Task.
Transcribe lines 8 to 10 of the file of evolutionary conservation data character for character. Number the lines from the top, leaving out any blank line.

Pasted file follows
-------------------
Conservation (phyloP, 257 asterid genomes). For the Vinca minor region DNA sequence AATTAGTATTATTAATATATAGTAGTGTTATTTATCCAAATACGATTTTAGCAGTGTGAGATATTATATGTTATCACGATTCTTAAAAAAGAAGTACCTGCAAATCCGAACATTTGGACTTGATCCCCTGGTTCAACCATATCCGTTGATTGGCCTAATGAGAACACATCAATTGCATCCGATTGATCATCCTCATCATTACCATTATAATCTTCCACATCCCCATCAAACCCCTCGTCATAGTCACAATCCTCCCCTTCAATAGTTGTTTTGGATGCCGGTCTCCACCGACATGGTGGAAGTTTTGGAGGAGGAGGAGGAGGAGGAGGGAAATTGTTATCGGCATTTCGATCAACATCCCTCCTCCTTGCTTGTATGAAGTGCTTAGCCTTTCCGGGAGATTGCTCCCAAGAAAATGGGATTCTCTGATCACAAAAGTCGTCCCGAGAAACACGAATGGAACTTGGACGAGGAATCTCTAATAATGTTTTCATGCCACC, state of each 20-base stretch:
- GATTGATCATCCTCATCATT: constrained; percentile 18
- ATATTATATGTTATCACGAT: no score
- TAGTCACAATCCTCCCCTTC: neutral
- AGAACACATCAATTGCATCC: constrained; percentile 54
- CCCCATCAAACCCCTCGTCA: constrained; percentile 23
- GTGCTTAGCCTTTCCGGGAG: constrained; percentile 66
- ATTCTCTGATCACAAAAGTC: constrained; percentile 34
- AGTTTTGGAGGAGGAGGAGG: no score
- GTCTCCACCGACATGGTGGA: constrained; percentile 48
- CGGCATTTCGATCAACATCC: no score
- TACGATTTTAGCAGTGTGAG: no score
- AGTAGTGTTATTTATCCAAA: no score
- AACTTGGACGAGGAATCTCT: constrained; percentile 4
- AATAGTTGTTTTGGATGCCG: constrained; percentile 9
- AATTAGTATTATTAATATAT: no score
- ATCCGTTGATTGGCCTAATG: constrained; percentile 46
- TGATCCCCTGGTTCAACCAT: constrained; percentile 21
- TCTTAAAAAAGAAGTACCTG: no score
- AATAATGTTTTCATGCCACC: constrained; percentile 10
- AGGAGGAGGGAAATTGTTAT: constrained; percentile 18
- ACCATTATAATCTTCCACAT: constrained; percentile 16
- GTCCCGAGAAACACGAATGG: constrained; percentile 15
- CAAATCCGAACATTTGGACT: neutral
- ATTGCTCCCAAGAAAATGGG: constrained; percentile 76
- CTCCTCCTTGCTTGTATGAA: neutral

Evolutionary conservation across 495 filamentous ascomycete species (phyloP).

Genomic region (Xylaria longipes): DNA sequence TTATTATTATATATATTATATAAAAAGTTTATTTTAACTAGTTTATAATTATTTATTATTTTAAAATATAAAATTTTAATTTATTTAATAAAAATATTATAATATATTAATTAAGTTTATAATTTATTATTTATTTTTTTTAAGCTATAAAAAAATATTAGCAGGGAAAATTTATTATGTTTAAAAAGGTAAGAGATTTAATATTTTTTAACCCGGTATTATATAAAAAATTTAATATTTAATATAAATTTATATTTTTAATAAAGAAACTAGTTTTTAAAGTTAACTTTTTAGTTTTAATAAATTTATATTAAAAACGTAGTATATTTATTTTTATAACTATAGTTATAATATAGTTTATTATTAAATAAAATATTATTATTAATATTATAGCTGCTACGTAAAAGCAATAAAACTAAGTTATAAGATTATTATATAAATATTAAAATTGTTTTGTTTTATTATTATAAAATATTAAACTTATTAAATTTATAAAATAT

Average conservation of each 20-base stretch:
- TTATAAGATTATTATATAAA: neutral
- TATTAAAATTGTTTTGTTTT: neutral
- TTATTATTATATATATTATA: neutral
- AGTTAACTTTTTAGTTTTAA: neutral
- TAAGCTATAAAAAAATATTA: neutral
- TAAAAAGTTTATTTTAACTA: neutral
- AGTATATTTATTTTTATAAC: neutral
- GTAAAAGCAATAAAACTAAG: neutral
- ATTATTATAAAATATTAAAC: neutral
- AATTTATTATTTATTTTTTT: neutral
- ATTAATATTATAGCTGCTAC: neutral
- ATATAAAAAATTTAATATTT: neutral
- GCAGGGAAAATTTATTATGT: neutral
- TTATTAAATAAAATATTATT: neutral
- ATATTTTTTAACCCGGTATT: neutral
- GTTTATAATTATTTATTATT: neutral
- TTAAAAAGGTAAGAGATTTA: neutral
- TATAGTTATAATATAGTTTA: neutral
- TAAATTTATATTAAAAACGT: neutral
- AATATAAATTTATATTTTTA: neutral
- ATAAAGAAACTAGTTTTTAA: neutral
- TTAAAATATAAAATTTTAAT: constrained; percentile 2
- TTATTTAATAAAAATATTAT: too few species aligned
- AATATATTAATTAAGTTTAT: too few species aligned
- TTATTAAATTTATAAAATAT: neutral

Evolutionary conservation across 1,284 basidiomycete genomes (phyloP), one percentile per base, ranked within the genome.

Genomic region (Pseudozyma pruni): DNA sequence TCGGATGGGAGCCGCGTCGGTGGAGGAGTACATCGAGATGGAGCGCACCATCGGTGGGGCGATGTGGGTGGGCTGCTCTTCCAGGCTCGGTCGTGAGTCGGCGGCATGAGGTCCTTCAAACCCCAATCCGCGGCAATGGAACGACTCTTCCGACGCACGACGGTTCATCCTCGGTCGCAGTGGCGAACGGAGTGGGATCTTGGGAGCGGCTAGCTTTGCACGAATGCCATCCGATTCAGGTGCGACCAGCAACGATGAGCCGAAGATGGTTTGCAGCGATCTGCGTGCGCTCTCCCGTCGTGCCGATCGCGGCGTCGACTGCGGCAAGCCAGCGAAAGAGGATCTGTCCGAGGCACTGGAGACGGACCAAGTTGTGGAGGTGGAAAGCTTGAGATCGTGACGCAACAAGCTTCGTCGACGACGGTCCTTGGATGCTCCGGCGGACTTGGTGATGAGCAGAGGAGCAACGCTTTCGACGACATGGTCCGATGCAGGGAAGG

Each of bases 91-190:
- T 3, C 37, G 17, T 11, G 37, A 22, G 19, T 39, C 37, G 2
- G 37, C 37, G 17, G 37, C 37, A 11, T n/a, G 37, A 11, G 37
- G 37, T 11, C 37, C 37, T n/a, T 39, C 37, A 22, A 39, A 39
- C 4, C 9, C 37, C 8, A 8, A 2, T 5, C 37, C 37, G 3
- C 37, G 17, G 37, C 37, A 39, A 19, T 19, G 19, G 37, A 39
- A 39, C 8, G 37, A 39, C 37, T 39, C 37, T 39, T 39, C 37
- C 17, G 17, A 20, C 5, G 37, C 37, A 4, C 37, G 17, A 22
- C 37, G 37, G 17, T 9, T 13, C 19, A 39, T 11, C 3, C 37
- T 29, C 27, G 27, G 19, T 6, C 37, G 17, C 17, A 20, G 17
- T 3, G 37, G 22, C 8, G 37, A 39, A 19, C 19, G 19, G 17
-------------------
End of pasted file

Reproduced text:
- ATTCTCTGATCACAAAAGTC: constrained; percentile 34
- AGTTTTGGAGGAGGAGGAGG: no score
- GTCTCCACCGACATGGTGGA: constrained; percentile 48